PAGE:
It’s unusual to have the FDA chase down a pharma company and ask them apply for a new drug indication. But Pfizer went through just that and has now quietly revealed a label expansion for blockbuster breast cancer med Ibrance.
The FDA has extended Ibrance’s approval in combination with an aromatase inhibitor to include newly diagnosed HR-positive, HER2-negative metastatic breast cancer patients regardless of menopausal status, Pfizer said Tuesday.
Previously, the combination of Ibrance and an aromatase inhibitor was limited to use in postmenopausal women. By Pfizer’s estimate, pre/perimenopausal women represent about 17% of the HR+/HER2- breast cancer patients.
There are other unconventional elements in this approval beyond Pfizer’s late, low-profile revelation.
For one, a review of Ibrance’s updated prescription information (PDF) shows no new efficacy data in the patient population.
The clinical efficacy section of Ibrance’s label still only includes results from the phase 3 PALOMA-2 trial—which tested a combination of Ibrance and Novartis’ aromatase inhibitor Femara in postmenopausal women newly diagnosed with HR+/HER2- breast cancer—and from the phase 3 PALOMA-3 study. The latter study tested Ibrance with AstraZeneca's SERD drug Faslodex in previously treated patients regardless of menopausal status.
Ibrance’s expansion comes more than four years after Novartis’ Kisqali became the first CDK4/6 inhibitor approved for this patient population when used with an aromatase inhibitor as initial endocrine-based therapy. That Novartis nod made history back in July 2018 as the first granted under the FDA’s real-time oncology review framework, which allows for simultaneous data submission and FDA review.
At that time, Kisqali’s broad label was based on tumor progression data from the phase 3 MONALEESA-7 trial in pre- or perimenopausal women. The trial later showed Kisqali could significantly prolong patients’ lives, too, when compared with placebo in their respective combinations with an aromatase inhibitor.
While Novartis designed MONALEESA-7 to persuade the FDA, it was the FDA that proactively reached out to Pfizer in this case. In December 2021, the FDA requested that Pfizer file an application to include pre/perimenopausal women in Ibrance’s label, and Pfizer submitted its application on March 11, 2022, according to an FDA approval letter dated Dec. 13, 2022. Pfizer had been working to expand this indication before the FDA's request, a company spokesperson told Fierce Pharma.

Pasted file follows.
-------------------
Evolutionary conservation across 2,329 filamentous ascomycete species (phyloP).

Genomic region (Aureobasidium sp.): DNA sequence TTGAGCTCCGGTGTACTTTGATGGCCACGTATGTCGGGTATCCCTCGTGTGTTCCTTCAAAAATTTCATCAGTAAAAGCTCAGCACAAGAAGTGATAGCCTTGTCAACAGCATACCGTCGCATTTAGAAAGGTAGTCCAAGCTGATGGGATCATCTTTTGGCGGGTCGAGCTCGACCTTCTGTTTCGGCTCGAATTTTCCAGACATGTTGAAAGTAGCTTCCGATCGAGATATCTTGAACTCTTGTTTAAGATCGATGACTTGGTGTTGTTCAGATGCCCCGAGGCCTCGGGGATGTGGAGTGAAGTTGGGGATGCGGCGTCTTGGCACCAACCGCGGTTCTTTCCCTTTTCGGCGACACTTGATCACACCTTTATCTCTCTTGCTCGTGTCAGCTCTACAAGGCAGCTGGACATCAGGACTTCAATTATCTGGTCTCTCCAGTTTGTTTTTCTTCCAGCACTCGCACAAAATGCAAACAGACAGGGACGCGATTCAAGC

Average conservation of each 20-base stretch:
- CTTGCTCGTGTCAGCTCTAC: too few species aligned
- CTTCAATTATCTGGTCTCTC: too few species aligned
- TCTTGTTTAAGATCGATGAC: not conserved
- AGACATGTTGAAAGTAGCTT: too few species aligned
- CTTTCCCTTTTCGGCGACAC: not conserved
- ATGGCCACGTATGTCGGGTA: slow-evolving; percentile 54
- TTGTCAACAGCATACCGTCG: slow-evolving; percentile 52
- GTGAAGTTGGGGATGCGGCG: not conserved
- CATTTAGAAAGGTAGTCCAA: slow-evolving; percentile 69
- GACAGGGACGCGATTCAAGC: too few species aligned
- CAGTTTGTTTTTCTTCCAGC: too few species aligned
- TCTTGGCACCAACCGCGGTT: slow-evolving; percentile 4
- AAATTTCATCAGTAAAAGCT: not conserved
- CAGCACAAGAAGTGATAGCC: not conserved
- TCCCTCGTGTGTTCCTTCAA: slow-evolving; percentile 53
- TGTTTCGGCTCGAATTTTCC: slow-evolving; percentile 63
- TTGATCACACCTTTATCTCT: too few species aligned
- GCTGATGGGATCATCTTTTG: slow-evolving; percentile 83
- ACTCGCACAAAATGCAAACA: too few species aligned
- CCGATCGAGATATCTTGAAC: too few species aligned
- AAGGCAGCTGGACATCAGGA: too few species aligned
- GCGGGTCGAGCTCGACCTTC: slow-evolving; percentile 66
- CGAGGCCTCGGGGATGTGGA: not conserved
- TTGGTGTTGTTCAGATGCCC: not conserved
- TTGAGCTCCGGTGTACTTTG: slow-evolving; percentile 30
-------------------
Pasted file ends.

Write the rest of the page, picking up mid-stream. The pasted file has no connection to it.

The unusual approval raises a question around the basis of FDA’s decision to request—and then approve—the Ibrance expansion.
In a statement to Fierce Pharma, the agency pointed to its guidance published mid-2021 on developing drugs for premenopausal women with breast cancer. The agency noted that these young women have historically been excluded from clinical trials, and running new studies has led to delays in availability of treatment.
For drugs like Ibrance that target the hormonal axis, the “FDA believes these drugs when given to premenopausal women with adequate estrogen suppression are likely to have generally the same efficacy and safety profile as in postmenopausal women, based on a review of the nonclinical, clinical pharmacology, and clinical literature,” the FDA said.
Pfizer used some relevant subgroup analyses from PALOMA-2 and PALOMA-3 as well as an investigator-initiated phase 2 trial conducted in South Korea back in 2019 for this application, the Pfizer spokesperson told Fierce Pharma.
This isn’t the first time that Pfizer and the FDA went beyond regulatory norms to get Ibrance an approval. Back in 2019, the FDA used real-world evidence to grant Ibrance an approval for use alongside either an aromatase inhibitor or Faslodex in men with breast cancer.
The new approval comes as Ibrance is under increased pressure from Novartis’ Kisqali and Eli Lilly’s Verzenio, particularly after the final overall survival analysis of the PALOMA-2 trial found Ibrance didn’t significantly improve patients’ life expectancy.
For 2022, Ibrance sold $3.37 billion in the U.S., down 1% year over year. Pfizer has attributed the drug’s stagnant performance to more patients using the drug through an assistance program.
Editor's Corner: The story has been updated on Feb. 1 to include additional information from Pfizer, including the evidence the company used for its FDA application.